Student Creates Fake News Detector Using Neural Networks

Artificial intelligence (AI) wins again!  Following the shambles of all the fake news stories surrounding the 2016 election, Karan Singhal (and many others in the world) set to work trying to find a way to stop these monsters from spreading rumors.  But unlike most other companies seeking to find a way to stop it, Singhal focused on using AI and neural networks to overcome the issue.


His creation comes in the form of the Fake News Detector AI, which is both a website and Google Chrome extension and its purpose is to sniff out fake news sites. The way it works is by using neural networks to dig underneath a particular website, examine it, and determine whether it’s a valid news site or not. So far, the results of the Fake News Detector have been pretty accurate at 99.7 percent successful.

Facebook, on the other hand, are taking a different approach to fake news with their promise to integrate systems to spot it, while also tapping human sources for the purpose of fact-checking. Just last week the social media giants started offering its news feed service on a subscription basis that promises public service announcements to try and counteract the effects of fake news.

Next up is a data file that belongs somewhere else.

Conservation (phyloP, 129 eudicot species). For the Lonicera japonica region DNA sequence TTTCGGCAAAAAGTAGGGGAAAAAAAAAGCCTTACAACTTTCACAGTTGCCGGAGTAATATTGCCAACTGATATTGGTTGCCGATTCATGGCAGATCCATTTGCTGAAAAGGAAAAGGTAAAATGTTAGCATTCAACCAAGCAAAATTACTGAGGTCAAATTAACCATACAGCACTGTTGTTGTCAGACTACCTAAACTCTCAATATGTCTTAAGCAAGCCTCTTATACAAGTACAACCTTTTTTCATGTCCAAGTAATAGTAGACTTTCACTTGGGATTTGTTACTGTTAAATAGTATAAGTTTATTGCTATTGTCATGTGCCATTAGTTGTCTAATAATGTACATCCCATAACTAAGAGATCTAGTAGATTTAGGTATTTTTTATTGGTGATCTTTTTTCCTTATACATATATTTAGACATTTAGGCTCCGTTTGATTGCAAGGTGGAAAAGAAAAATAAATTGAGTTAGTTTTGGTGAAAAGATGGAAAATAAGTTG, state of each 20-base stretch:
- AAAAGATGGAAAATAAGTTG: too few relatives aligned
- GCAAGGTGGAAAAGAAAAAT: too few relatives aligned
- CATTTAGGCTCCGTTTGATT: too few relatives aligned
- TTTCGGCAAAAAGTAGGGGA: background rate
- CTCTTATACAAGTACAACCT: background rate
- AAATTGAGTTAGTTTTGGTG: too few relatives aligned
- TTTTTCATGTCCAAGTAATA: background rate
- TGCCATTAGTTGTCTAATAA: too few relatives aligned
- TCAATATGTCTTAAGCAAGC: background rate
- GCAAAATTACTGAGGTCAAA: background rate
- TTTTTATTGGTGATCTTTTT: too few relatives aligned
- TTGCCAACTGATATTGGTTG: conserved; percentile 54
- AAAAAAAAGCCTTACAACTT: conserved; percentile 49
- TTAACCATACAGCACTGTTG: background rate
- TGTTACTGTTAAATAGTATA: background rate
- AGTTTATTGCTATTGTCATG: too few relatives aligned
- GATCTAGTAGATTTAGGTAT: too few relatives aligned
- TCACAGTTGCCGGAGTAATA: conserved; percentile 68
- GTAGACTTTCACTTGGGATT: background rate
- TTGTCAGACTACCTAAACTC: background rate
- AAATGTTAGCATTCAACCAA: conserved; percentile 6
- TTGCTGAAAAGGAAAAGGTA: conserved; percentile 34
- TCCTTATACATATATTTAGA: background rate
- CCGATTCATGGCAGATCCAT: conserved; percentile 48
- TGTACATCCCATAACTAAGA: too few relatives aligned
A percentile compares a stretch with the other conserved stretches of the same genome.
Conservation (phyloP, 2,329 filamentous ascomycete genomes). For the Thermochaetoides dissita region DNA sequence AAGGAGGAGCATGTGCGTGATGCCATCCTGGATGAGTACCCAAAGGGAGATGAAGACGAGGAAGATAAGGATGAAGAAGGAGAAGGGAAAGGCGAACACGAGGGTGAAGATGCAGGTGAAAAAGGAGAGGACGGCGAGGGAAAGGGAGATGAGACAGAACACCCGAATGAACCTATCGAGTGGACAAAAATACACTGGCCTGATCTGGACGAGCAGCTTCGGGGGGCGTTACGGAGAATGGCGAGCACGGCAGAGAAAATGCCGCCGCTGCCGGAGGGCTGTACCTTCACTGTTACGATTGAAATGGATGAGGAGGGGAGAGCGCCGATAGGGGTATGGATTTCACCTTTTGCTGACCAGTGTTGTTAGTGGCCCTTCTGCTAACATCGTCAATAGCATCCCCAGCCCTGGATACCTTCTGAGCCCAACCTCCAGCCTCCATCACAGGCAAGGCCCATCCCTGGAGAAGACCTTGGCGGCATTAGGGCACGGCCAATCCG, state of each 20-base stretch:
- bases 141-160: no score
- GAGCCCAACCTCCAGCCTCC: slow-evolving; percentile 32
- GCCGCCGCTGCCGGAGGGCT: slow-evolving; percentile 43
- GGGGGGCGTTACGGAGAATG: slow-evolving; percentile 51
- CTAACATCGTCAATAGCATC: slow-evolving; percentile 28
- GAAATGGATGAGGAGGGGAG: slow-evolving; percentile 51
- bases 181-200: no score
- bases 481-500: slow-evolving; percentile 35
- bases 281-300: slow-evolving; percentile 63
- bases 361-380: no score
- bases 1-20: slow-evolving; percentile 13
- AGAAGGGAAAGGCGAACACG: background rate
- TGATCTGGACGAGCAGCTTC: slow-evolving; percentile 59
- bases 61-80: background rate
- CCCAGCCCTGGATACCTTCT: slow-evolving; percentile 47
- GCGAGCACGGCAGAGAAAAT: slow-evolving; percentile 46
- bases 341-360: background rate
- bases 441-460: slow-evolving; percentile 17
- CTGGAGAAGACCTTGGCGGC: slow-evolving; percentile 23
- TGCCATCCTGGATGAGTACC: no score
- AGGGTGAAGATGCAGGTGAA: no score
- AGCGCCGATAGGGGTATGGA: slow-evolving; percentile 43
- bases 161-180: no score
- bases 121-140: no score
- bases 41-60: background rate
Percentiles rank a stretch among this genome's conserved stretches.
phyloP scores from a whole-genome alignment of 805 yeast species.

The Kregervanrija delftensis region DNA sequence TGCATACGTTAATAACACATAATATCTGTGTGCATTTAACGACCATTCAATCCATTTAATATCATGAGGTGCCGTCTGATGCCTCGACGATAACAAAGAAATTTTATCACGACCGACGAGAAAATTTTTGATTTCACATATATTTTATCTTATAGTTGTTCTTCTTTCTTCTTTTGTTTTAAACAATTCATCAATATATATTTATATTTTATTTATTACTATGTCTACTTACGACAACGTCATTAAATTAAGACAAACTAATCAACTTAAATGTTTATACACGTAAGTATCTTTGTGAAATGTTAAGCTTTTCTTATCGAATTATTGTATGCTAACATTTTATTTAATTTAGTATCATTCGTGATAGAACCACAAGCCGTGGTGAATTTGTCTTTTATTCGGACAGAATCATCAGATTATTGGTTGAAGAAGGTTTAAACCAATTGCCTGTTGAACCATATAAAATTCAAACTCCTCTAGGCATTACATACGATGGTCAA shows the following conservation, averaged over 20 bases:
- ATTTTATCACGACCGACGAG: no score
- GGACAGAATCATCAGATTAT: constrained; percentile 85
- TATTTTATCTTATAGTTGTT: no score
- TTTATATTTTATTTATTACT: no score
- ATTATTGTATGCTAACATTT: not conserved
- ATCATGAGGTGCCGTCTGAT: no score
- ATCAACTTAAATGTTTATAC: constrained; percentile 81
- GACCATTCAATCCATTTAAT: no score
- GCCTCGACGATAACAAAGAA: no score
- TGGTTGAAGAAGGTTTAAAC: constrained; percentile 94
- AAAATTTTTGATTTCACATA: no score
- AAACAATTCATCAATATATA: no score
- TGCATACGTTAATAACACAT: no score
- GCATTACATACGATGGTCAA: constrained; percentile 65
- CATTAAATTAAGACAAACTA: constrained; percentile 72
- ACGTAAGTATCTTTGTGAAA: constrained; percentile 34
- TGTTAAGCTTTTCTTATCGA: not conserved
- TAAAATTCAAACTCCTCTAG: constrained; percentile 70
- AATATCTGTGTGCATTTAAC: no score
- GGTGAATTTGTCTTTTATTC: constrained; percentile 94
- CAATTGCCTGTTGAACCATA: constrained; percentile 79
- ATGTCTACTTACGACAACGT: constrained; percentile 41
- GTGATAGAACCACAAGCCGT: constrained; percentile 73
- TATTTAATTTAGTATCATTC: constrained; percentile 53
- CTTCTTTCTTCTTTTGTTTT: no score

While more and more people are getting their news from social media sites, it’s important that these sites are displaying accurate information. The problem is that it isn’t, and a recent Ipsos Public Affairs Survey confirmed that an alarming 75 percent of Americans recognized fake news headlines to be accurate information.

Singhal’s approach would mean less bias.  He says, “In-house human fact-checking cannot be the solution to Facebook’s fake news problem. Human fact-checking should certainly perform better than an algorithm, but fake news sites are popping up all of the time, and it’s insurmountable time-consuming and costly to check every site shared on Facebook.”  Singhal admits that the system has not yet been perfected, and more tweaking of algorithms will be done, as will the adding of more sites periodically.

The Fake News Detector is a good idea, and once it’s been perfected so that it’s foolproof and capable of checking individual articles, it will become very sought after indeed.  But, so far the algorithm is unable to fact check, so at least for now human intervention will still be needed. If you want to check out the Fake News Detector for yourself, it’s available on the web to download, so why not give it a go and see if what you’re reading is real or not.



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